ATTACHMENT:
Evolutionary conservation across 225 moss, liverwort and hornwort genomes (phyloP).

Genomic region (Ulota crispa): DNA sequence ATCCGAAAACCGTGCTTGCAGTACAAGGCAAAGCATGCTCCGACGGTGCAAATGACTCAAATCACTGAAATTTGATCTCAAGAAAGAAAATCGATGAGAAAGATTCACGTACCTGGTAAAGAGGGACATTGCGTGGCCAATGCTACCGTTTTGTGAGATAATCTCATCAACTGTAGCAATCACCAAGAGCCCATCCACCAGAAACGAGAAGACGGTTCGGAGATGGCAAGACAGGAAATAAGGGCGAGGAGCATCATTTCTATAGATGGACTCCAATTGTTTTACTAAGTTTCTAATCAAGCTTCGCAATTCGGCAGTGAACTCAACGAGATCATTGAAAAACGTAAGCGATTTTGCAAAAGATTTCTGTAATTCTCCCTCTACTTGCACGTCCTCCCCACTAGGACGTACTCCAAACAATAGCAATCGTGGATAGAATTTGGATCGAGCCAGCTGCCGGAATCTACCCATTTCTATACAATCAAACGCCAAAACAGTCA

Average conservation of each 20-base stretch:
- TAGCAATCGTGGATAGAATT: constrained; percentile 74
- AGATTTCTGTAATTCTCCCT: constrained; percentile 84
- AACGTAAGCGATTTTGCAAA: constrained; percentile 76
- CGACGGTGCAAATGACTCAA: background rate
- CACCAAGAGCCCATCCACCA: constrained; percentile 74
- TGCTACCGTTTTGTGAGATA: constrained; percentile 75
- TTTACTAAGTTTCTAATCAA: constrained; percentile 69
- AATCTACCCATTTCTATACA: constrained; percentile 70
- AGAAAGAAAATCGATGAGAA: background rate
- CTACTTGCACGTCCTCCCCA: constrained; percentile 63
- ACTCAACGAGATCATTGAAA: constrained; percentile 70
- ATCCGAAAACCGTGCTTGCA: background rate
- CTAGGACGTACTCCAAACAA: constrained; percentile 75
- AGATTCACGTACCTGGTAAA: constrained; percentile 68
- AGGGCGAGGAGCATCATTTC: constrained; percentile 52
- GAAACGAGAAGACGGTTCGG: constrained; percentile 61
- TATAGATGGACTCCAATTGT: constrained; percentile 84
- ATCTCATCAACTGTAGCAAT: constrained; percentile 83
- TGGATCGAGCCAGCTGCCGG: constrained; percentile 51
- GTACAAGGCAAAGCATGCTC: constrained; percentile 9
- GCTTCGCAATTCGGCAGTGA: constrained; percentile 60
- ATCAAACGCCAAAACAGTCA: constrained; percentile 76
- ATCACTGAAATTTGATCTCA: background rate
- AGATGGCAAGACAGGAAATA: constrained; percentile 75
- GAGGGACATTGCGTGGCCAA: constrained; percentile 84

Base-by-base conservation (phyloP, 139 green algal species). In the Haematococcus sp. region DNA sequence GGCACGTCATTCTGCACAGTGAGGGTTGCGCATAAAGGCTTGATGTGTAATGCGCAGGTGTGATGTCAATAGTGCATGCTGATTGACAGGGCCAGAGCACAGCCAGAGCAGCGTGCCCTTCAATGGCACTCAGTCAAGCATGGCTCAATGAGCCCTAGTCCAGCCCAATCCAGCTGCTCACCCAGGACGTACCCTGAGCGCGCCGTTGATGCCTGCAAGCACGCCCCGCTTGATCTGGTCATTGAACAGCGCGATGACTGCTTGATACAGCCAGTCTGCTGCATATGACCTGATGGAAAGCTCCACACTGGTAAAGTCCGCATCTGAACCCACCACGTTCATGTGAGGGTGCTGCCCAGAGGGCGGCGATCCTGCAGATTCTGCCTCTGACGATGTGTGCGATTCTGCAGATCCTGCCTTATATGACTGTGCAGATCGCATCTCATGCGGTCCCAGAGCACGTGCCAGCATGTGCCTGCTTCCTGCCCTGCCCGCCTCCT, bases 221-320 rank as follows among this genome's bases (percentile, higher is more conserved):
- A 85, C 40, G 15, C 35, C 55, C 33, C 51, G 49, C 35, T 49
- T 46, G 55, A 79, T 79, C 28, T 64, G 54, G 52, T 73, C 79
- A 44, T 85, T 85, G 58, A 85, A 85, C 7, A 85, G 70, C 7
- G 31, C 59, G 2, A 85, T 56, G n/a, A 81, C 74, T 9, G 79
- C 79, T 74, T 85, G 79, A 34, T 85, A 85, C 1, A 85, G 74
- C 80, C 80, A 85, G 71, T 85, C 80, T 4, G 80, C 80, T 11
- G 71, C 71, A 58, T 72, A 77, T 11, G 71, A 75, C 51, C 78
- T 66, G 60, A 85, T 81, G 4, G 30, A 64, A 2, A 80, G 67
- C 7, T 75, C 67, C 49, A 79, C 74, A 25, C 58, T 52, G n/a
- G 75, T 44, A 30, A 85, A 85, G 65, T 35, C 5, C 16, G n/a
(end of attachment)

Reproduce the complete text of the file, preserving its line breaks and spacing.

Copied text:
Evolutionary conservation across 225 moss, liverwort and hornwort genomes (phyloP).

Genomic region (Ulota crispa): DNA sequence ATCCGAAAACCGTGCTTGCAGTACAAGGCAAAGCATGCTCCGACGGTGCAAATGACTCAAATCACTGAAATTTGATCTCAAGAAAGAAAATCGATGAGAAAGATTCACGTACCTGGTAAAGAGGGACATTGCGTGGCCAATGCTACCGTTTTGTGAGATAATCTCATCAACTGTAGCAATCACCAAGAGCCCATCCACCAGAAACGAGAAGACGGTTCGGAGATGGCAAGACAGGAAATAAGGGCGAGGAGCATCATTTCTATAGATGGACTCCAATTGTTTTACTAAGTTTCTAATCAAGCTTCGCAATTCGGCAGTGAACTCAACGAGATCATTGAAAAACGTAAGCGATTTTGCAAAAGATTTCTGTAATTCTCCCTCTACTTGCACGTCCTCCCCACTAGGACGTACTCCAAACAATAGCAATCGTGGATAGAATTTGGATCGAGCCAGCTGCCGGAATCTACCCATTTCTATACAATCAAACGCCAAAACAGTCA

Average conservation of each 20-base stretch:
- TAGCAATCGTGGATAGAATT: constrained; percentile 74
- AGATTTCTGTAATTCTCCCT: constrained; percentile 84
- AACGTAAGCGATTTTGCAAA: constrained; percentile 76
- CGACGGTGCAAATGACTCAA: background rate
- CACCAAGAGCCCATCCACCA: constrained; percentile 74
- TGCTACCGTTTTGTGAGATA: constrained; percentile 75
- TTTACTAAGTTTCTAATCAA: constrained; percentile 69
- AATCTACCCATTTCTATACA: constrained; percentile 70
- AGAAAGAAAATCGATGAGAA: background rate
- CTACTTGCACGTCCTCCCCA: constrained; percentile 63
- ACTCAACGAGATCATTGAAA: constrained; percentile 70
- ATCCGAAAACCGTGCTTGCA: background rate
- CTAGGACGTACTCCAAACAA: constrained; percentile 75
- AGATTCACGTACCTGGTAAA: constrained; percentile 68
- AGGGCGAGGAGCATCATTTC: constrained; percentile 52
- GAAACGAGAAGACGGTTCGG: constrained; percentile 61
- TATAGATGGACTCCAATTGT: constrained; percentile 84
- ATCTCATCAACTGTAGCAAT: constrained; percentile 83
- TGGATCGAGCCAGCTGCCGG: constrained; percentile 51
- GTACAAGGCAAAGCATGCTC: constrained; percentile 9
- GCTTCGCAATTCGGCAGTGA: constrained; percentile 60
- ATCAAACGCCAAAACAGTCA: constrained; percentile 76
- ATCACTGAAATTTGATCTCA: background rate
- AGATGGCAAGACAGGAAATA: constrained; percentile 75
- GAGGGACATTGCGTGGCCAA: constrained; percentile 84

Base-by-base conservation (phyloP, 139 green algal species). In the Haematococcus sp. region DNA sequence GGCACGTCATTCTGCACAGTGAGGGTTGCGCATAAAGGCTTGATGTGTAATGCGCAGGTGTGATGTCAATAGTGCATGCTGATTGACAGGGCCAGAGCACAGCCAGAGCAGCGTGCCCTTCAATGGCACTCAGTCAAGCATGGCTCAATGAGCCCTAGTCCAGCCCAATCCAGCTGCTCACCCAGGACGTACCCTGAGCGCGCCGTTGATGCCTGCAAGCACGCCCCGCTTGATCTGGTCATTGAACAGCGCGATGACTGCTTGATACAGCCAGTCTGCTGCATATGACCTGATGGAAAGCTCCACACTGGTAAAGTCCGCATCTGAACCCACCACGTTCATGTGAGGGTGCTGCCCAGAGGGCGGCGATCCTGCAGATTCTGCCTCTGACGATGTGTGCGATTCTGCAGATCCTGCCTTATATGACTGTGCAGATCGCATCTCATGCGGTCCCAGAGCACGTGCCAGCATGTGCCTGCTTCCTGCCCTGCCCGCCTCCT, bases 221-320 rank as follows among this genome's bases (percentile, higher is more conserved):
- A 85, C 40, G 15, C 35, C 55, C 33, C 51, G 49, C 35, T 49
- T 46, G 55, A 79, T 79, C 28, T 64, G 54, G 52, T 73, C 79
- A 44, T 85, T 85, G 58, A 85, A 85, C 7, A 85, G 70, C 7
- G 31, C 59, G 2, A 85, T 56, G n/a, A 81, C 74, T 9, G 79
- C 79, T 74, T 85, G 79, A 34, T 85, A 85, C 1, A 85, G 74
- C 80, C 80, A 85, G 71, T 85, C 80, T 4, G 80, C 80, T 11
- G 71, C 71, A 58, T 72, A 77, T 11, G 71, A 75, C 51, C 78
- T 66, G 60, A 85, T 81, G 4, G 30, A 64, A 2, A 80, G 67
- C 7, T 75, C 67, C 49, A 79, C 74, A 25, C 58, T 52, G n/a
- G 75, T 44, A 30, A 85, A 85, G 65, T 35, C 5, C 16, G n/a